Kids do not like medicine— what else is new? Whether it is a treatment for a chronic condition, a generic medication for cold or allergies, children frequently need to take medicine but refuse to do so.
As a parent, you do not want to just force them to take it, because then they will not appreciate how important it is. Instead, you need to get them to take it willingly. The following five tactics will help get them on board and hopefully make your life a little easier.
1. Find the Right Flavoring
Many medicines are available in flavored versions, which your local pharmacist should have no trouble providing. If your child likes the taste, they will not have any reason not to take it. You should thus ask your pharmacist what flavors they have available, and then buy the medicine in the one your child likes best. For medicines that your child must take over a long period of time, you may want to get several flavors and switch them up.
2. Mix into Meals
Besides getting flavored versions, you can put normal medicine into food or drinks for your child. This is a great option for medicines that your child has to take on a regular schedule, since families tend to eat meals around the same time each day. But before you do this, talk to your doctor and make sure there is no risk in crushing the medicine, cooking it, or mixing it with other substances. However you work it into the meal, you should not be making it dangerous or ineffective.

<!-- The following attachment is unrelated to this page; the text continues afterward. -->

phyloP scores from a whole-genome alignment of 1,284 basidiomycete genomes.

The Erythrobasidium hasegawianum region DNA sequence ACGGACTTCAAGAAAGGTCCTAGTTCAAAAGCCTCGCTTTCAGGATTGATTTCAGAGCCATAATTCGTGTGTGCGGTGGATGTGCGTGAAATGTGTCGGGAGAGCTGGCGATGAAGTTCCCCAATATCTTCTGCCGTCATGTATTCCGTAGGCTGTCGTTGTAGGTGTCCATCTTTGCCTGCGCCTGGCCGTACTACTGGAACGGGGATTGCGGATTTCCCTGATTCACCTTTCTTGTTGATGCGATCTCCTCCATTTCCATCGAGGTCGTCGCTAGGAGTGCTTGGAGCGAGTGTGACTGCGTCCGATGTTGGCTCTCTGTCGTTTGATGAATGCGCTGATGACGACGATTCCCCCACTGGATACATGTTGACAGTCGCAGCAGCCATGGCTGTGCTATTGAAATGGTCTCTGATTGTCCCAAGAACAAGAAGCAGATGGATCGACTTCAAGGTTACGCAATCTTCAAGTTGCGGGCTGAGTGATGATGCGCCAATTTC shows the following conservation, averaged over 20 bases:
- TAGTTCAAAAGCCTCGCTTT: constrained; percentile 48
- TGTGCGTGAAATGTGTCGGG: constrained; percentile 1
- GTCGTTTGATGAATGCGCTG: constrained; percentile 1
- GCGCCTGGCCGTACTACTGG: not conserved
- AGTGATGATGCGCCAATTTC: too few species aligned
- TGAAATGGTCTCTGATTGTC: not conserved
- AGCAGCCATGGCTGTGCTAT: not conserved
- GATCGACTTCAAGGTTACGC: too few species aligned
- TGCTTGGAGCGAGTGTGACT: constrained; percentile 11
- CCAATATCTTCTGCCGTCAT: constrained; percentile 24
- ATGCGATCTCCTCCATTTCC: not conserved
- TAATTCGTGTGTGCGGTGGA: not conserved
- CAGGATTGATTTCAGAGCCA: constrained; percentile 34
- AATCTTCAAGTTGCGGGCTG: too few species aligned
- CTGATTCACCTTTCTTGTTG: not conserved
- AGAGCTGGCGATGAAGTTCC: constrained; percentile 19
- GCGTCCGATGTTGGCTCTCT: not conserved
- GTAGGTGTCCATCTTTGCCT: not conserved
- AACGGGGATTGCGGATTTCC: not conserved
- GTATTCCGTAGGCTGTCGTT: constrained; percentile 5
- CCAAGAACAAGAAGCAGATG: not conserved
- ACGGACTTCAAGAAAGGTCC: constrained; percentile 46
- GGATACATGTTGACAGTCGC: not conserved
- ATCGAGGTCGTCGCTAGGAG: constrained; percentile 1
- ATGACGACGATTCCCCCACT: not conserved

3. Give Them a Choice
Kids do not like being told what to do, and who can blame them? While you should not allow them to choose whether to take medicine, you can let them decide how they go about taking it. Liquid medicines, for example, can be taken either from a dropper or from a cup. If you let your child decide which one, they will feel empowered, making them feel better about medicine.
4. Offer a Reward
They say a spoon full of sugar helps the medicine go down. And while you might not want to have your kids eat more sugar, you can promise them other rewards if they take medicine. Consider giving them a sticker or some other small prize. You could also offer long-term rewards. For example, tell your kid that if they take their medicine every day that week, you will take them out to a movie on the weekend.
5. Try Some Ice
Offer your kid an ice pop or a cold beverage right before giving them medicine. Cold temperatures numb the tongue’s taste buds, so your kids will not notice the unpleasant flavor that some medicines can have.
To learn more about getting your kids to take medicines and otherwise protecting their health, contact Smith-Caldwell Drug Store by calling us at (501) 392-5470. Our pharmacists can help you pick out the right medicine for your child.